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Supreme Court to hear contempt of court application in latest stage of road contractors row

The Supreme Court will hear an application for contempt of court against the Ministry of Infrastructure brought by three roading contractors on April 12.

Minister for Infrastructure Sevenitini Toumo’ua

The contractors claim the Ministry and Minister of Infrastructure Sevenitini Toumo’ua  have ignored court orders made against them.

The companies, City Engineering and Constructions Ltd, Inter Pacific Ltd and Island Dredging Ltd, were originally contracted by the previous government to work on its highly controversial  roading programme.

The present government issued a call for new tenders on September 22, 2022.

It then issued notices of termination against the three companies on January 18 this year.

The three companies brought an action against the  Ministry and Hon. Toumo’ua and earlier this year the Supreme Court ruled in their favour.

In his summary of the case, dated February 23, Lord Chief Justice Whitten said that pending the final hearing and determination of the proceedings, the Ministry of Infrastructure and the Minister were not to take any further action on an invitation for new bids for the Supply and Delivery of Coral Fills to Constituency 9, Matatoa, Kanokupolu and Masilamea Atatā.

They were ordered not act on letters purporting to be Notices of Termination dated 18 January 2023 in respect of the Contracts between it and City Engineering and Constructions Ltd and Inter Pacific Ltd.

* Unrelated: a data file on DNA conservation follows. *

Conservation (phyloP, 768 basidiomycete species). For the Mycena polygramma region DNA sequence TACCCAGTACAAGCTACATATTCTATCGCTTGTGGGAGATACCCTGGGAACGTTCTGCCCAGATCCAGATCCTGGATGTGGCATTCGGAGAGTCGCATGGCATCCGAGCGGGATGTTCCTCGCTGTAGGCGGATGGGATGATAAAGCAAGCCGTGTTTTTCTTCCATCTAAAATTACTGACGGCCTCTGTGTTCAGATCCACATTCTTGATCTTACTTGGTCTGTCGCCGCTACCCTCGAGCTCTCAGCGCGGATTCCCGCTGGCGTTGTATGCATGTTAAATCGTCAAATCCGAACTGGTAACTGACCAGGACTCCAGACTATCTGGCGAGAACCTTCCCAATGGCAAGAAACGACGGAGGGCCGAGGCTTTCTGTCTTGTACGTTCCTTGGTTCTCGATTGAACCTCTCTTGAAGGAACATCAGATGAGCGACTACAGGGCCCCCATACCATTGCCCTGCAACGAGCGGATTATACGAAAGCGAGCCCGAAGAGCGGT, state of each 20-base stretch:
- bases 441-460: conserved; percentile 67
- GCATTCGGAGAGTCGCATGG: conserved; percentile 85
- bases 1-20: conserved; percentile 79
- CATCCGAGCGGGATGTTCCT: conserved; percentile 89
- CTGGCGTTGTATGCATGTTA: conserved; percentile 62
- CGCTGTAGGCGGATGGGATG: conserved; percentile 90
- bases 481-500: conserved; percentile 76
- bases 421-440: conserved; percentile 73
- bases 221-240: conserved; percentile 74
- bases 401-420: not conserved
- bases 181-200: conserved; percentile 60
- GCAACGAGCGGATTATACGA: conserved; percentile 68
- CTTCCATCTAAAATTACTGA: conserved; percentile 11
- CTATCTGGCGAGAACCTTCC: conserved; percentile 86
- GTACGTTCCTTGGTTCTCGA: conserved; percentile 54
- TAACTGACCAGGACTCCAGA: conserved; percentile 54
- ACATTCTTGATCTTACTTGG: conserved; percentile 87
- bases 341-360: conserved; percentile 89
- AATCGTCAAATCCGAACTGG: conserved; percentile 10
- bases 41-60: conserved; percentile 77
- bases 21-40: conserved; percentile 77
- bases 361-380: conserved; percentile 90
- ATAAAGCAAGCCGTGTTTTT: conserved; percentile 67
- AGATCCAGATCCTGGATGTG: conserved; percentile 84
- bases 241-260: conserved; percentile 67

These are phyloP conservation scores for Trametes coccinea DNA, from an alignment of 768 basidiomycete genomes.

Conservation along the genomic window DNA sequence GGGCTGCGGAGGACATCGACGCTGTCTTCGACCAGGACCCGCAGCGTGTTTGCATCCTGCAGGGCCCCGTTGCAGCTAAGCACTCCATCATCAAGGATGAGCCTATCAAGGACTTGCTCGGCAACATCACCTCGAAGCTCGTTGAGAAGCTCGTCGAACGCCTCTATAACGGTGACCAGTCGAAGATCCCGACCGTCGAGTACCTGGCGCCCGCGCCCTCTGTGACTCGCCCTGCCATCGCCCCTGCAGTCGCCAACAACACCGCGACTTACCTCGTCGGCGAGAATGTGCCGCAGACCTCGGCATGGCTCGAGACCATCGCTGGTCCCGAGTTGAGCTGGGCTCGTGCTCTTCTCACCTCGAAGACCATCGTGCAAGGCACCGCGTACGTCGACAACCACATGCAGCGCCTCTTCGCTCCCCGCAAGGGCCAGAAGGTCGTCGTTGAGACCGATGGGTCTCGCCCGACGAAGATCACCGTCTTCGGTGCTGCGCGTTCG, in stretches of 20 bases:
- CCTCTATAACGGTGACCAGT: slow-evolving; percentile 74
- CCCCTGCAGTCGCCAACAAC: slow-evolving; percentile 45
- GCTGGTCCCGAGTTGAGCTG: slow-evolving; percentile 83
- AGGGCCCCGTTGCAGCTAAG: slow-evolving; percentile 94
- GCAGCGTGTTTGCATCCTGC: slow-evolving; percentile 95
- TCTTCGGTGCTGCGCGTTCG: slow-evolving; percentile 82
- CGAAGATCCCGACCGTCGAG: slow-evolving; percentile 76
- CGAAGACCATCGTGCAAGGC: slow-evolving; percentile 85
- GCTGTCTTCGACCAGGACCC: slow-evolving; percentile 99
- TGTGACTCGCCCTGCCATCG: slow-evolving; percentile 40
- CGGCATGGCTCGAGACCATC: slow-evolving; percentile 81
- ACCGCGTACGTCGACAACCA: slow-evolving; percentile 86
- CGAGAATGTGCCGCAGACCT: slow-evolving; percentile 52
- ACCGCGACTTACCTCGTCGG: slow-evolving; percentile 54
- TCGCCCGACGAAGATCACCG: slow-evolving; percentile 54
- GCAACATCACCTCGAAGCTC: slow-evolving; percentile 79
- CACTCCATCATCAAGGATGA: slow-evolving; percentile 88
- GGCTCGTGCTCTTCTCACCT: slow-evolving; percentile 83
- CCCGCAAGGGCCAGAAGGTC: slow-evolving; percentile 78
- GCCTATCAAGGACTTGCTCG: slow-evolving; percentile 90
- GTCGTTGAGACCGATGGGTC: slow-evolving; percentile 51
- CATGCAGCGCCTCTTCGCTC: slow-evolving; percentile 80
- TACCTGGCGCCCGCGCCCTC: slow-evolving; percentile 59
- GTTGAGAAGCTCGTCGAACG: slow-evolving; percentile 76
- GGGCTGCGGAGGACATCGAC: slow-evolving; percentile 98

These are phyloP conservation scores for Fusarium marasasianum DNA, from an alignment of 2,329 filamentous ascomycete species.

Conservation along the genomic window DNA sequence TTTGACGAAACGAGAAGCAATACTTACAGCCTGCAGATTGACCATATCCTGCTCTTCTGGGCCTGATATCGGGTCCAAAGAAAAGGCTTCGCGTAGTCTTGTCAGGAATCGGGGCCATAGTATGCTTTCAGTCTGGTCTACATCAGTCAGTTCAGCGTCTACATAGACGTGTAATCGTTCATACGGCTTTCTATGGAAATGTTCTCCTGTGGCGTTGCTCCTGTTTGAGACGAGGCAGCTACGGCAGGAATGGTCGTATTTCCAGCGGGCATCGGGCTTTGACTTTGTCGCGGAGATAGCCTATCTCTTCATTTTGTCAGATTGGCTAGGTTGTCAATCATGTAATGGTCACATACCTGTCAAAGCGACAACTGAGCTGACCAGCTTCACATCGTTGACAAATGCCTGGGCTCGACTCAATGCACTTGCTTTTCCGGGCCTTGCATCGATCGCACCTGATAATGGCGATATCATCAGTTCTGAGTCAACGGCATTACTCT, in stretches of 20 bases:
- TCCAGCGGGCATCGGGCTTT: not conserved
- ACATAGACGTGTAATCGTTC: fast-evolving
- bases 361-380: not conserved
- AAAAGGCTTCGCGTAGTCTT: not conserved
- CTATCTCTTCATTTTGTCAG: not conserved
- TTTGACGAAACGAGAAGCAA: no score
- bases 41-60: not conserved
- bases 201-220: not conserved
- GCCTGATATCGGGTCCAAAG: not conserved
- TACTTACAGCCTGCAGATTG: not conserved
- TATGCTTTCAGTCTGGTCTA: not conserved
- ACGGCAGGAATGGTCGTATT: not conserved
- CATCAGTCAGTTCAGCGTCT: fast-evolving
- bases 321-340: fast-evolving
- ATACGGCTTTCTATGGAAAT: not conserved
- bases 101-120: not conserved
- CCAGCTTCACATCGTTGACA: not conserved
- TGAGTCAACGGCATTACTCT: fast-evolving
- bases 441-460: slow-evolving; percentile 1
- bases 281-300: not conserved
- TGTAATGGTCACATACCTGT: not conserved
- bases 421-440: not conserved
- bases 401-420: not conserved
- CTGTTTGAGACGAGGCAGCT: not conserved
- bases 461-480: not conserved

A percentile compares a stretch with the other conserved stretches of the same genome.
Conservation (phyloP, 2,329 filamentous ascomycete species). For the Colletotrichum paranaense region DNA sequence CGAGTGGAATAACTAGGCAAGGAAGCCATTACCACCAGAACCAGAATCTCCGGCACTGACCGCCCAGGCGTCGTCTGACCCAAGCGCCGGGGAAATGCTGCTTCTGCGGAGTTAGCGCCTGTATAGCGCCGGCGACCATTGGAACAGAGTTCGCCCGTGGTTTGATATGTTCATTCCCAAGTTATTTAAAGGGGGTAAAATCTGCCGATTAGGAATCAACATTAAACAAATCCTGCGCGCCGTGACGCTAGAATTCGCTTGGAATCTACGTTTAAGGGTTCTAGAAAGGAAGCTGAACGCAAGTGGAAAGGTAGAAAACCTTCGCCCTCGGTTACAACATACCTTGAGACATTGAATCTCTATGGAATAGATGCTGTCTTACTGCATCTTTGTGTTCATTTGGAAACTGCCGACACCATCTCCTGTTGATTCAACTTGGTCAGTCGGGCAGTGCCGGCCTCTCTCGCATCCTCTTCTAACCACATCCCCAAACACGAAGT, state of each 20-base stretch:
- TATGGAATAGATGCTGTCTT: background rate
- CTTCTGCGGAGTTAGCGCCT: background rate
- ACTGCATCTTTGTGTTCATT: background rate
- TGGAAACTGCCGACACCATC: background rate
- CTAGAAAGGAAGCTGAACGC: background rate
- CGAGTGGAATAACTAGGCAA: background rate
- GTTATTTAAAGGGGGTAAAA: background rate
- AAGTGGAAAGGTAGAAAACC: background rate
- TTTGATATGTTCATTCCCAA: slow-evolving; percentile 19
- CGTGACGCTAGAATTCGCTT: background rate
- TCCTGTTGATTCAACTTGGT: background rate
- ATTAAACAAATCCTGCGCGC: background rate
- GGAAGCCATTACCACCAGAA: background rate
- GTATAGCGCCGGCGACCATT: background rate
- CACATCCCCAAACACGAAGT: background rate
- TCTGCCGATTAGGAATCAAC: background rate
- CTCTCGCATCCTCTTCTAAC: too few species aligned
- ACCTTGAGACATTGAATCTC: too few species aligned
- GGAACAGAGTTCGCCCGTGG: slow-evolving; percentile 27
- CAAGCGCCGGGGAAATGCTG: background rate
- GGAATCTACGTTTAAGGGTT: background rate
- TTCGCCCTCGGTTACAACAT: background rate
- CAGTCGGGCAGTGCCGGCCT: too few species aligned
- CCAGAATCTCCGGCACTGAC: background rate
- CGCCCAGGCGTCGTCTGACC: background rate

They were also ordered to do what was necessary to resume the supply of coral fill to the three contractors.

On  March 6 2023, the three companies filed an application for leave to start proceedings against the Ministry and Hon. Toumo’ua for contempt of court on the grounds that it had failed to comply with the Supreme Court’s orders.

Lord Chief Justice Whitten said that by March 16, it appeared that all that had happened since the orders were made was that a number of meetings with Ministry staff had been conducted to discuss resumption of the works.

However, the plaintiffs had alleged with evidence, that the Minister had expressed an intention to continue with contracts let to other companies, despite an undertaking given on behalf of the Ministry that this would not happen.

“In order to consider those decisions and to enable whatever agreements or decisions that have been reached during the various meetings to date to come to fruition with, hopefully, the resumption of works, it was agreed that further consideration of the application be adjourned to 12 April 2023 at 9 am,” the Lord Chief Justice said.